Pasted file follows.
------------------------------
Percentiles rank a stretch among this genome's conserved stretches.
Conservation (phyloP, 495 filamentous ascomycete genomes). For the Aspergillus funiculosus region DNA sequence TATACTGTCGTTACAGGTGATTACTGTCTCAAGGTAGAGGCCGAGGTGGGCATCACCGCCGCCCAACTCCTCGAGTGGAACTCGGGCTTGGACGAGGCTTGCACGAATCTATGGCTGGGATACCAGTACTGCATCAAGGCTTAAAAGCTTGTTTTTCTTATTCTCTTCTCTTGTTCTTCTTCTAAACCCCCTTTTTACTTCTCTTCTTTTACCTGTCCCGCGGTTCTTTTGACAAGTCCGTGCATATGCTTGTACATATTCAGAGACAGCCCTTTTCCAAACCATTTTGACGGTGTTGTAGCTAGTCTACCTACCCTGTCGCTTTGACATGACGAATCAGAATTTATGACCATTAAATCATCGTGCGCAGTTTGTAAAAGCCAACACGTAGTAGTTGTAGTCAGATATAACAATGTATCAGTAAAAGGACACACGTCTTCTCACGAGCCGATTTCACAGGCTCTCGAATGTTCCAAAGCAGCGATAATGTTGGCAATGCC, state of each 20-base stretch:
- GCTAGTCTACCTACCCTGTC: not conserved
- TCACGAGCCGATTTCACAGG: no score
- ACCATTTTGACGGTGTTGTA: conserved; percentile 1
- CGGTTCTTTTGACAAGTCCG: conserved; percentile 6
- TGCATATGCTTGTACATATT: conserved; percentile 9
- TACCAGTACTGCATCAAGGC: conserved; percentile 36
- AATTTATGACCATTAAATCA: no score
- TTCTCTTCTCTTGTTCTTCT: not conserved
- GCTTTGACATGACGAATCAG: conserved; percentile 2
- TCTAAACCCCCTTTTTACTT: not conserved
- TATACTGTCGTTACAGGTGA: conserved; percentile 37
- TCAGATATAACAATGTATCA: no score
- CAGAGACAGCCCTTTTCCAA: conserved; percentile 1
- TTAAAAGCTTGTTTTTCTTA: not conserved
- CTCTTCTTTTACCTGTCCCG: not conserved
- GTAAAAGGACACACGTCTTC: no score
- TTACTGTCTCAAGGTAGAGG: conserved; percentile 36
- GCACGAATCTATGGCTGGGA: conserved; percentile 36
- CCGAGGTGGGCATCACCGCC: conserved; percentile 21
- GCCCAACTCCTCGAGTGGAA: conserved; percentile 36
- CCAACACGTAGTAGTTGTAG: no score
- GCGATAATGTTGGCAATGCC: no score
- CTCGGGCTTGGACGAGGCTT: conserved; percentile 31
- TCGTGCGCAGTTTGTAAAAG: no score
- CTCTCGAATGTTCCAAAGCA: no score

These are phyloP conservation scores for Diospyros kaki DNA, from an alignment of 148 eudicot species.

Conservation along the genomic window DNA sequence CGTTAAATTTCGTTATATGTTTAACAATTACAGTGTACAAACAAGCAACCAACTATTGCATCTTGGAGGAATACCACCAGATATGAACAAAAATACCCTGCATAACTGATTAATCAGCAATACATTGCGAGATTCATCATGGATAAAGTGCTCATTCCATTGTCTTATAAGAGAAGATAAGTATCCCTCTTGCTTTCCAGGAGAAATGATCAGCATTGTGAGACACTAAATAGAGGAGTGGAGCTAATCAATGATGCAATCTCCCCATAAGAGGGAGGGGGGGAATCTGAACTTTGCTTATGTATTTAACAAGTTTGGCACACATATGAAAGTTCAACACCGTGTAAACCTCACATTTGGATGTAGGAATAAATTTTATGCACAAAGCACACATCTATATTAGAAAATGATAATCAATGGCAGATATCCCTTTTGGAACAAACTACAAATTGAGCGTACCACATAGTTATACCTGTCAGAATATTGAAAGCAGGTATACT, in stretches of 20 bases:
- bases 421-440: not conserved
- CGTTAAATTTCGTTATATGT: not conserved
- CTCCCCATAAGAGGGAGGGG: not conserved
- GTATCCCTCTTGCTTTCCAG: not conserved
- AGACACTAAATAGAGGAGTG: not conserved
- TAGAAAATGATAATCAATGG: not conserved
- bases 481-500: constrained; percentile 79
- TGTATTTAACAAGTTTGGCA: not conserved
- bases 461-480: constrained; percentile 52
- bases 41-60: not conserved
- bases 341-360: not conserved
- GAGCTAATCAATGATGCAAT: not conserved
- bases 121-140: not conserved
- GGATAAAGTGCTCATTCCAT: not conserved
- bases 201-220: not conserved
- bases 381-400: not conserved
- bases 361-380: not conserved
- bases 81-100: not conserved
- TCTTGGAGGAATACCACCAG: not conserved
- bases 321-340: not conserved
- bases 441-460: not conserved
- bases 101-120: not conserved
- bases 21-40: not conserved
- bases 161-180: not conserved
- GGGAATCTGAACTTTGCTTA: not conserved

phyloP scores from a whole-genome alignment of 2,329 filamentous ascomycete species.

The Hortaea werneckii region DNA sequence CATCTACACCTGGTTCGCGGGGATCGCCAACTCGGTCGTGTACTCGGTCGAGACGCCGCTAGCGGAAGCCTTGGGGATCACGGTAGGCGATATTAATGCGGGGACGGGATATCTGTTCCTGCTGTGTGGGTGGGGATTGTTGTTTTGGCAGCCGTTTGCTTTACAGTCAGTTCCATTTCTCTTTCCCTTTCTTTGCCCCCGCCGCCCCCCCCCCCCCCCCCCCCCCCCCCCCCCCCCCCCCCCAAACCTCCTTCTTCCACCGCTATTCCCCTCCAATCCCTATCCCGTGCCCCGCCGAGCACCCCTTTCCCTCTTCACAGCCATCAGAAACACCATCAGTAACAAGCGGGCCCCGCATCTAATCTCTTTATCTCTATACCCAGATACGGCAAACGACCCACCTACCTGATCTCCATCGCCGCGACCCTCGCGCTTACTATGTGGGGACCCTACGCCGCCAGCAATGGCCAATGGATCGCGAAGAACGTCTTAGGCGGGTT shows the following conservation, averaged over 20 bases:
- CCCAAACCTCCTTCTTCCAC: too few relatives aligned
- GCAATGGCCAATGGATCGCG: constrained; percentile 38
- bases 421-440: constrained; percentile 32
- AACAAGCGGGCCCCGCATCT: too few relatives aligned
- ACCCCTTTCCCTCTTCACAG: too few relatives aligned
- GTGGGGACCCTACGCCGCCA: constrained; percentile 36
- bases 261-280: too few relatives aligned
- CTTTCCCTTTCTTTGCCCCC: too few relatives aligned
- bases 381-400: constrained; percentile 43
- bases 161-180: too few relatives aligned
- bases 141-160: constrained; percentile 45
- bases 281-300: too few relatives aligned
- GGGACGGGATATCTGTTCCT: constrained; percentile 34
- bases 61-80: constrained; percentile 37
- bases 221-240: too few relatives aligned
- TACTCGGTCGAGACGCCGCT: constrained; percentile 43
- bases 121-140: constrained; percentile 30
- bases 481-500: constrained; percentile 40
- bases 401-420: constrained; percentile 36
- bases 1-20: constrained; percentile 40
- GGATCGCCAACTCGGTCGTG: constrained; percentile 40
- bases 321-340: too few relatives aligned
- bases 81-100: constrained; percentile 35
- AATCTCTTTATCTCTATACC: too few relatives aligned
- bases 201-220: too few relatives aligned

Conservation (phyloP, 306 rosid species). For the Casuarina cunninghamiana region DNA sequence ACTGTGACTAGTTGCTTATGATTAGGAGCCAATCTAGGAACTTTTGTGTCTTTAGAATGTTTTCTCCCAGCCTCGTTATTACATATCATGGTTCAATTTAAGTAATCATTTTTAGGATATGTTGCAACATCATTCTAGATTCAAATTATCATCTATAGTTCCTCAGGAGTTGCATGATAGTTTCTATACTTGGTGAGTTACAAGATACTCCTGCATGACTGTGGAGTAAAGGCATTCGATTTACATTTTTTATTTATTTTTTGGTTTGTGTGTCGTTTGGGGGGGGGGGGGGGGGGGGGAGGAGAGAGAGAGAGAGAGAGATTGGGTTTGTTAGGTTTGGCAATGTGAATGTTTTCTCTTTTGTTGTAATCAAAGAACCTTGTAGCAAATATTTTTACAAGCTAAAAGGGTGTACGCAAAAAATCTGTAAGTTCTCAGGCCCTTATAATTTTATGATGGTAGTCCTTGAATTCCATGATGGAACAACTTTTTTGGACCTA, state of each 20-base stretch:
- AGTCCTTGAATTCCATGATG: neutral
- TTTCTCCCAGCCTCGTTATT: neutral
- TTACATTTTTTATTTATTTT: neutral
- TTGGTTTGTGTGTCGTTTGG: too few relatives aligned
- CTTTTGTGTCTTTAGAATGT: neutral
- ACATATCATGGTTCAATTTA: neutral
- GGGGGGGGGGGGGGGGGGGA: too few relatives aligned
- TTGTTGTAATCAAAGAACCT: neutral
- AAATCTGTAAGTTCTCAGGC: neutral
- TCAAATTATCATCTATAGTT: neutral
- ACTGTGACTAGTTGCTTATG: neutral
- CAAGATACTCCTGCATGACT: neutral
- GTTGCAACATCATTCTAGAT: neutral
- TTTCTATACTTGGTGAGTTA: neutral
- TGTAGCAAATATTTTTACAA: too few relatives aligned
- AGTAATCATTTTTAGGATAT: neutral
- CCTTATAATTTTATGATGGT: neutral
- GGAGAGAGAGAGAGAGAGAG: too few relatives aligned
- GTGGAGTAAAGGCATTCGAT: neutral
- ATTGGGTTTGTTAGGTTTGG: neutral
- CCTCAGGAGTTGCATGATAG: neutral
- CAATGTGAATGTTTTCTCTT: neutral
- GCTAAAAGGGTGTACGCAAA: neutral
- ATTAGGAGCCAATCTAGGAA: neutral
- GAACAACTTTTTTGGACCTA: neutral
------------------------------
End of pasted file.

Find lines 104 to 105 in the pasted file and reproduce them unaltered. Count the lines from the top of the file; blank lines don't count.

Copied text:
- CAATGTGAATGTTTTCTCTT: neutral
- GCTAAAAGGGTGTACGCAAA: neutral